Thursday, July 30, 2009

The Compass Is Broken And Does Not Point North

The world outside was cold, dark and smelt of burnt cinders. He drew his coat close around him and set out for the barn. He looked out across his father’s land, so different to what he had once known. The spindly, barren trees reached up desperately into the night sky, as if searching for God’s hand to pull them free of the scarred earth.
They had been lucky. The fires had come awfully close.
The winds picked up as he reached the gate, and he saw that his father had been right again. The horses were spooked all right. The gales howled through the rafters with a haunting melody.
He moved to quiet the horses, their eyes like liquid fire.

* * *

His mother moved about setting the table and fretting. His father and Eli took their places at the table as he opened the door and came inside, shaking off his coat. He sat down as if in a dream, his mind in other worlds. His mother closed her eyes and began to say grace, but he didn’t hear or see it. Instead he saw the quivering ghost of his dreams: a place far away: a city.
A land so bright in his imagination, it shone and rippled like heat rising from the tarmac on the highway.
The highway.
The only paved road for miles, at least half an hour away from here.

He picked at his food. His father said nothing, eyes never leaving his plate.
The clock stuttered from its place on the wall.
Mother began to clear the plates. Eli excused himself and scampered upstairs to bed. His mother disappeared into the kitchen and returned with tea and coffee, setting the tray on the table and smoothing the tablecloth. He reached for his cup in the implacable silence, unnerved. He shut his eyes tight, unsure of what he feared most: continued silence or the questioning.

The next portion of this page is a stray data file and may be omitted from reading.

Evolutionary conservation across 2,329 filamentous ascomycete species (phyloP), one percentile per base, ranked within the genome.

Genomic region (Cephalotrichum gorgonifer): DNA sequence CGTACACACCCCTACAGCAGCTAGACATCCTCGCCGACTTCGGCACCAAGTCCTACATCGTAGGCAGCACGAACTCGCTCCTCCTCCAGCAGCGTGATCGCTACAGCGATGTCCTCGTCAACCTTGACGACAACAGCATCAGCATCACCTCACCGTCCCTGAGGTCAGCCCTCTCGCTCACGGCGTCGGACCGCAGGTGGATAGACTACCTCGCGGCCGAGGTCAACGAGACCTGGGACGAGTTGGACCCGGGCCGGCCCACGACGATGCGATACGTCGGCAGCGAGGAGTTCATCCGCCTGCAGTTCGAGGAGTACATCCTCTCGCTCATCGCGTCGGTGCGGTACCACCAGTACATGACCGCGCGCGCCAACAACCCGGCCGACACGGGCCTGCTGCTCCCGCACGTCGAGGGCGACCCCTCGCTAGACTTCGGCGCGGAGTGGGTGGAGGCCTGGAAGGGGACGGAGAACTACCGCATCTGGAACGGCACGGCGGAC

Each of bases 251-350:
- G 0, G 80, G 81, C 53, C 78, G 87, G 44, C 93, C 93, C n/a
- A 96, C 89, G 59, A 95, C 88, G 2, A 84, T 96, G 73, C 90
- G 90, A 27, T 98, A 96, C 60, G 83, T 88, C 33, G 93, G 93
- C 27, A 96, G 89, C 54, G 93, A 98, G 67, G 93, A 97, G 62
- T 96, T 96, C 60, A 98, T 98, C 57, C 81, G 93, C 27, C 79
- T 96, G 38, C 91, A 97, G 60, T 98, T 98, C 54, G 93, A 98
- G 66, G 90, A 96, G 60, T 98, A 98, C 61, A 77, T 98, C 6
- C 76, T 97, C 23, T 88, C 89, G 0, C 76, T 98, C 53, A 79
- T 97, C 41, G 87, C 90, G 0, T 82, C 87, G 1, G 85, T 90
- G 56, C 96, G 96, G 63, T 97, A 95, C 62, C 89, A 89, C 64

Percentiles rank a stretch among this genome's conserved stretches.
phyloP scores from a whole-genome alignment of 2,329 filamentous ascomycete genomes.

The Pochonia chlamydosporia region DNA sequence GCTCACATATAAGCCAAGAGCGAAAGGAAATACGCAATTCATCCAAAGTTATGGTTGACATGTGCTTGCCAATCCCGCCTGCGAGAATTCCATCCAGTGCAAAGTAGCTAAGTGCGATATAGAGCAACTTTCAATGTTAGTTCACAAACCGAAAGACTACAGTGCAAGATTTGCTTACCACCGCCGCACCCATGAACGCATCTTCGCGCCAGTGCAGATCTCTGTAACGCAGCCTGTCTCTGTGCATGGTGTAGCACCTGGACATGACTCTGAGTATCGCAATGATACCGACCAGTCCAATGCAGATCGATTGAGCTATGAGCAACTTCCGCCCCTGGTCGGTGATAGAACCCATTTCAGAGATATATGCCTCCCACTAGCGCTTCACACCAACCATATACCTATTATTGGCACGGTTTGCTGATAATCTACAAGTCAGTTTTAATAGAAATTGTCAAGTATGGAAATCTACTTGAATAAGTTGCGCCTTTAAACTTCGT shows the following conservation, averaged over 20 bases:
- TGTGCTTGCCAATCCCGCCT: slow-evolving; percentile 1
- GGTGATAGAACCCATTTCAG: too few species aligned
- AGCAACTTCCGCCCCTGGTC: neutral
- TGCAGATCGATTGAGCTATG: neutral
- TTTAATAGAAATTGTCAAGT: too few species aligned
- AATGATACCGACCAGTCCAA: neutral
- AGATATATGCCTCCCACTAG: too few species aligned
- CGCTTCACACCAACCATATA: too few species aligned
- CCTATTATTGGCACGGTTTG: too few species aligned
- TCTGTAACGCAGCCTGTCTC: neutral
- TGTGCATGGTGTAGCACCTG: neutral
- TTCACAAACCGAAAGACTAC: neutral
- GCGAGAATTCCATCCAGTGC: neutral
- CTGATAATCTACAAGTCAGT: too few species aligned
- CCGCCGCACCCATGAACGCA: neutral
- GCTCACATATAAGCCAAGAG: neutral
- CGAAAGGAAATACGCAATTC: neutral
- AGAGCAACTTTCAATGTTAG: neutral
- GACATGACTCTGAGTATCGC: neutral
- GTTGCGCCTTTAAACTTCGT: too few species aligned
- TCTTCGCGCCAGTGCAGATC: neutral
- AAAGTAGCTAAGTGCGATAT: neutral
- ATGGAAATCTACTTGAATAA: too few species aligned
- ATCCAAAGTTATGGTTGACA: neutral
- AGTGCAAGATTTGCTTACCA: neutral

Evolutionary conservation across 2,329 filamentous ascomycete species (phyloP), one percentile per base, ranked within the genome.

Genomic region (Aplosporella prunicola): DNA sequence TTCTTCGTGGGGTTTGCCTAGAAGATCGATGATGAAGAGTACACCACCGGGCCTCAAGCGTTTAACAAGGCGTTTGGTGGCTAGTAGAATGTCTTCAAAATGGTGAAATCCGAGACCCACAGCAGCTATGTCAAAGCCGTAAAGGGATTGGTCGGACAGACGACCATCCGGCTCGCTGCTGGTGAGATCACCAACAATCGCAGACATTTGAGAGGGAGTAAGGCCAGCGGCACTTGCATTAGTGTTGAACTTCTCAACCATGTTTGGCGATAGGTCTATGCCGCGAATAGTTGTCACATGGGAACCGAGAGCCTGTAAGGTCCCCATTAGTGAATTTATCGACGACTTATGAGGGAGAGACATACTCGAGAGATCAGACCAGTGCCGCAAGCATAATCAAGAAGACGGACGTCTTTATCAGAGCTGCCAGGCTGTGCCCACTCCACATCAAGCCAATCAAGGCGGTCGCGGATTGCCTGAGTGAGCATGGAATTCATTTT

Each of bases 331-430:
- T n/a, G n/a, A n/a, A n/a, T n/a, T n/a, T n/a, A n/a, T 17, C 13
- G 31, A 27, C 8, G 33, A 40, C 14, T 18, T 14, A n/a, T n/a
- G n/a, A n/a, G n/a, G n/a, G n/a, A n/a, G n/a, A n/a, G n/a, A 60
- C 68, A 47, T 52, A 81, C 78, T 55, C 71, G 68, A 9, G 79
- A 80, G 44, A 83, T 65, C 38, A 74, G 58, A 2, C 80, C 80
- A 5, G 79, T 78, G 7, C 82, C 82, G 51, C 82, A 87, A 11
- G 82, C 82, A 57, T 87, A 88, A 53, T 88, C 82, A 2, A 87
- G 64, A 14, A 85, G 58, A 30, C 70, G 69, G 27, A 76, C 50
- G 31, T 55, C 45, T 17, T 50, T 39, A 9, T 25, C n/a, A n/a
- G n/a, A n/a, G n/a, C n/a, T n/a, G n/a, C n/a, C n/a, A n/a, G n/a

The steam rising from the cups seemed to cover the room in sinister mist.

* * *

He walked up the stairs with shrieking voices in his head, loud enough to cover the hushed tones of his parents’ voices down below.
The silence in the house lay shattered like glass.
He walked into Eli’s room. The little boy was in bed with a book in his hands, brow furrowed in concentration. He sat in the seat by the bed, watching his brother.
“Bobby, what does this word mean?”
“Aw c’mon. You know I’s never one for them fancy books.”
Eli looked pensive for a moment and then put down the book.
“Bobby… what did Mr Jamison say?”
“Ain’t no good news. Still no work for me,” he said with a grimace.
“Does that mean you’re gonna stay and keep helpin’ Daddy on the farm?”
“Don’t look like I got much else to do,” he said, smiling and punching his brother’s arm. He tousled the kid’s hair and said goodnight as he got up to leave. At the door he stopped and turned.
“Hey Eli. Whatchoo wanna be when you grow up?”
“A fireman,” he said sleepily.
“A fireman? Why you wanna be a fireman?”
“What’s better than being a fireman?”
Bobby smiled and shook his head.
“Goodnight, little buddy.”

* * *

He walked to his room, shut the door behind him and gazed out the window to the stars. The darkness hid the destruction from sight, but in his heart he knew it was there. No matter what happened tonight, come morning there’d be no birds singing in the trees.
The scars would remain.
He shut his eyes and leaned his head against the glass, hoping it would cool his burning mind. He wanted to rest to purge all thought from his mind. There were so many tough choices ahead. He thought about his little brother, so sure of himself.
A fireman, he thought.
He wished it could all be that simple.

No comments:

Post a Comment

SOUL ON TRIAL | Powered by Blogger | Entries (RSS) | Comments (RSS) | Designed by MB Web Design | XML Coded By